Last reviewed on 17 December 2020
Many people are finding life quite challenging because of coronavirus but if you’re also experiencing bullying, things might be particularly hard. Whether you’re being bullied online (often called cyberbullying) or at school, you might feel confused, scared and not know how to get help. Some young people are even being bullied because of the virus – for example, if someone in their family is ill or because of racial discrimination.
At this time more than ever, it’s a good idea to remember that kindness goes a long way and that it’s never acceptable to be a bully. Even if someone is feeling frustrated about COVID-19, they shouldn’t take it out on other people by posting nasty comments on social media, for example. As you might be online more than usual at the moment, it’s particularly important that you look after yourself and look out for your friends.
Check out the BBC Own It app and Childline’s advice about online and mobile safety. Listen to Good Thinking's podcasts about bullying, online safety and healthy screen/life balance and read our #AntiBullyingWeek article.
If you are being bullied, the Anti-Bullying Alliance recommends that you do these six things:
1. Tell someone you trust
Could you talk to one of your parents? Have a chat with your brother or sister or call one of your friends? Or confide in one of your teachers? (even if you’re not at school, you should still be able to contact them). There are lots of people who can support you and you’ll hopefully feel much better once you’ve told them. If you’d rather speak to someone you don’t know, call Childline on 0800 1111 or visit the Childline website.
2. Keep a record of what’s happening
Write down what happened, when it happened, who bullied you, who saw it happen and how it made you feel. If you’re being bullied online, take screen shots of any texts, emails or social media posts and save any photos or videos. Records of any bullying incidents will be really useful if you decide to report the bully to your school, a social media provider or the police.
3. Don’t retaliate
When someone’s being nasty to you, it can be really tempting to behave the same way. On social media, you might even find that other people are pressuring you to behave in ways you wouldn’t normally. The best thing to do is to take a step back – don’t respond or retaliate. Stay calm and tell someone you trust so that they can support you. If you see someone else being bullied, it’s OK to stick up for them but don’t get drawn into any bullying behaviour yourself.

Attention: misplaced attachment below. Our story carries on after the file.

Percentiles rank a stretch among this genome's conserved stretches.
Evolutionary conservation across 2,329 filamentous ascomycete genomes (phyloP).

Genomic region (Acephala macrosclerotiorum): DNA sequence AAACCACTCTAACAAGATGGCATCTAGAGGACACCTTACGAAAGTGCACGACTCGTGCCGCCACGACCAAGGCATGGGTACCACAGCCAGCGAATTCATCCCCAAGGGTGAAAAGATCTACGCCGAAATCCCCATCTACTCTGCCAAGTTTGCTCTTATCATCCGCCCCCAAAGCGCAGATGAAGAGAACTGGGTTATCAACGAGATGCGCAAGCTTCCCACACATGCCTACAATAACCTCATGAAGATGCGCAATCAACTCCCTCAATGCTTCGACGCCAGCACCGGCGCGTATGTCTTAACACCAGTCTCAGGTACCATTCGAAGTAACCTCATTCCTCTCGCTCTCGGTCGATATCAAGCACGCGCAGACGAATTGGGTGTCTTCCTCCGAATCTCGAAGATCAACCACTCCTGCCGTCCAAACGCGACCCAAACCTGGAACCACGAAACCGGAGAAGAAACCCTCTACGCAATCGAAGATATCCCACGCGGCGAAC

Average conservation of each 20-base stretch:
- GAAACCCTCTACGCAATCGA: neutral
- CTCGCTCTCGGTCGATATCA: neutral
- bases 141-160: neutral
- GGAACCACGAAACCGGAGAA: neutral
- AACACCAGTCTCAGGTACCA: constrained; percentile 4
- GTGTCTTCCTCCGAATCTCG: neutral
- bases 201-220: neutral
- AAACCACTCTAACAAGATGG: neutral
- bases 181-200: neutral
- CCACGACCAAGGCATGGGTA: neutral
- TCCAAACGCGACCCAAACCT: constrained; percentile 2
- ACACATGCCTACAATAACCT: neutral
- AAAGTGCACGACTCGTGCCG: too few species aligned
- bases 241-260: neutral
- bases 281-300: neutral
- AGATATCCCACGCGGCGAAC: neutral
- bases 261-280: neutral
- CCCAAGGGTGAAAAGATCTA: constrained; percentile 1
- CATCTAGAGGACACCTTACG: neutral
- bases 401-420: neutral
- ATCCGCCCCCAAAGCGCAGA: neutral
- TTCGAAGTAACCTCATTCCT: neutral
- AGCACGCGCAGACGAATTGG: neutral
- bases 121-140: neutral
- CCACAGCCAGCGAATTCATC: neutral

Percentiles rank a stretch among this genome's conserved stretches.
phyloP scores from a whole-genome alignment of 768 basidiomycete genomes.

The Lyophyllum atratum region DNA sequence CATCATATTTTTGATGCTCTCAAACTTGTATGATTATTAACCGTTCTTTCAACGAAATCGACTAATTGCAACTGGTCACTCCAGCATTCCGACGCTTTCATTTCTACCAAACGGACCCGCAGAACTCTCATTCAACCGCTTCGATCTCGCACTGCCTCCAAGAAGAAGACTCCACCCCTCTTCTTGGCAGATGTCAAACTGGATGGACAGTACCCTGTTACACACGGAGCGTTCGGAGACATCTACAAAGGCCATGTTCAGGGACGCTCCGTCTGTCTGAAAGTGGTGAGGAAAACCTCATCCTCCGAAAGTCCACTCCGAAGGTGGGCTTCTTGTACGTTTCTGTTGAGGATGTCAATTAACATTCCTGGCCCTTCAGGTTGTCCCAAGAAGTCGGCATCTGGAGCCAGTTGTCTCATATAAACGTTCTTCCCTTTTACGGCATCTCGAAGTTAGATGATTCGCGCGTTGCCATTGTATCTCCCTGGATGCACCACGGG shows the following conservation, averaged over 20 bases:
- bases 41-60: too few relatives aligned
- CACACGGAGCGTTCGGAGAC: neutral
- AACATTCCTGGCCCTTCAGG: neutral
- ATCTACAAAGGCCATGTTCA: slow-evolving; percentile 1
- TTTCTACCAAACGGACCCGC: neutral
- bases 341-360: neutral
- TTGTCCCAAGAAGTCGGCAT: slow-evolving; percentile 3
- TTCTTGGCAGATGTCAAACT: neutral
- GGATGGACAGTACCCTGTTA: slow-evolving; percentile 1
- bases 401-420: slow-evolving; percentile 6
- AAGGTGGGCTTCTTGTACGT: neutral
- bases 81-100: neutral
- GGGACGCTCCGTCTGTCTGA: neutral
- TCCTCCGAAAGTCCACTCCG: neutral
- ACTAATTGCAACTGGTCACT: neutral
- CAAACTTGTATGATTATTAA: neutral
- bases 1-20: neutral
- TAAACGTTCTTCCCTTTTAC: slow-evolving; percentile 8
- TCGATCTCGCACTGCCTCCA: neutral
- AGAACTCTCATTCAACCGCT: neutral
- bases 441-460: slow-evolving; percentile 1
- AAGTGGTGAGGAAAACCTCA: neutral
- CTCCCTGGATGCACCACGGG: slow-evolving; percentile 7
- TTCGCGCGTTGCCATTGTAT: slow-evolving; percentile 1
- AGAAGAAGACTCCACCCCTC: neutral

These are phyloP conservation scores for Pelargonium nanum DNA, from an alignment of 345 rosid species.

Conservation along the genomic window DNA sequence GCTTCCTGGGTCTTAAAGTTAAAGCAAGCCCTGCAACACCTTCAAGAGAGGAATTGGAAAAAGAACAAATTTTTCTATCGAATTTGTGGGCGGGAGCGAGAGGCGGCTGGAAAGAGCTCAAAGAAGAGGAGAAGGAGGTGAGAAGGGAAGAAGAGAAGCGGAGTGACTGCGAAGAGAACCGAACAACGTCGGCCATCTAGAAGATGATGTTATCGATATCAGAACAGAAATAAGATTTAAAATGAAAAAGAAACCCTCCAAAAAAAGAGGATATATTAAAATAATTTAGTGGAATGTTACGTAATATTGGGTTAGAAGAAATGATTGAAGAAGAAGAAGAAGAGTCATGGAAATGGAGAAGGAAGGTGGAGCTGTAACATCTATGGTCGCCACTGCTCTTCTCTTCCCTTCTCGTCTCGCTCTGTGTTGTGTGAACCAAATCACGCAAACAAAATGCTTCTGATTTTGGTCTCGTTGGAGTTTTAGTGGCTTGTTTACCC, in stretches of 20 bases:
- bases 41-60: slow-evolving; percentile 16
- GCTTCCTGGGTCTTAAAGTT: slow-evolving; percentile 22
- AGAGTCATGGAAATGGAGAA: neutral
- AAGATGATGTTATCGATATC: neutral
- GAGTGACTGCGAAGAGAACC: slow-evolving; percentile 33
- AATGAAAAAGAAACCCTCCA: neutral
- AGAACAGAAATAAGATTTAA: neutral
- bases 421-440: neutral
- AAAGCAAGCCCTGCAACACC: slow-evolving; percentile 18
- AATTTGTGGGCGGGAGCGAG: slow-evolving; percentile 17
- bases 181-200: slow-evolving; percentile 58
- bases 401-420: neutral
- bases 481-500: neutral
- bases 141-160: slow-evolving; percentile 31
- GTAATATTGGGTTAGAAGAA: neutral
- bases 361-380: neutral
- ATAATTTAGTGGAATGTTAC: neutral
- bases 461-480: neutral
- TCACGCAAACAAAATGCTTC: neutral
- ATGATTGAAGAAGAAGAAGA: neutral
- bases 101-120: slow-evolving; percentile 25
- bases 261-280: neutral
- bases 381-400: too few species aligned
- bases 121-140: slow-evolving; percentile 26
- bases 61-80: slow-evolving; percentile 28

4. Surround yourself with people who make you feel good
Friends, girlfriends and boyfriends should always have your back. If someone is bullying you, it’s time to move on. At the moment, you might not be going to school and you might only be able to see your friends online and talk on the phone. It’s a great opportunity to really focus on the people who make you laugh and who make you feel safe.
5. Don’t blame yourself – it is NOT your fault
There are many reasons why someone bullies someone else. They might have things going on at home that make them feel sad or they might have been bullied themselves, for example. If you’re being bullied about coronavirus, it might be because the bully doesn’t fully understand the situation or is feeling scared about the virus. Just remember, it is never your fault that you’re being bullied.
6. Be proud of who you are
Don’t let anyone bring you down. We’re all unique so do what makes you happy and enjoy your life. While you’re at home during the coronavirus outbreak, you might have more time for your hobbies and interests or you could even start doing something new. Stay positive and be proud!
If you’re concerned for your safety – for example, if you are experiencing physical, emotional or sexual abuse or if a stranger has contacted you online and is pressuring you into doing something you don’t want to do – tell someone you trust or call Childline on 0800 1111. Visit the Childline and Thinkuknow websites for further information and support.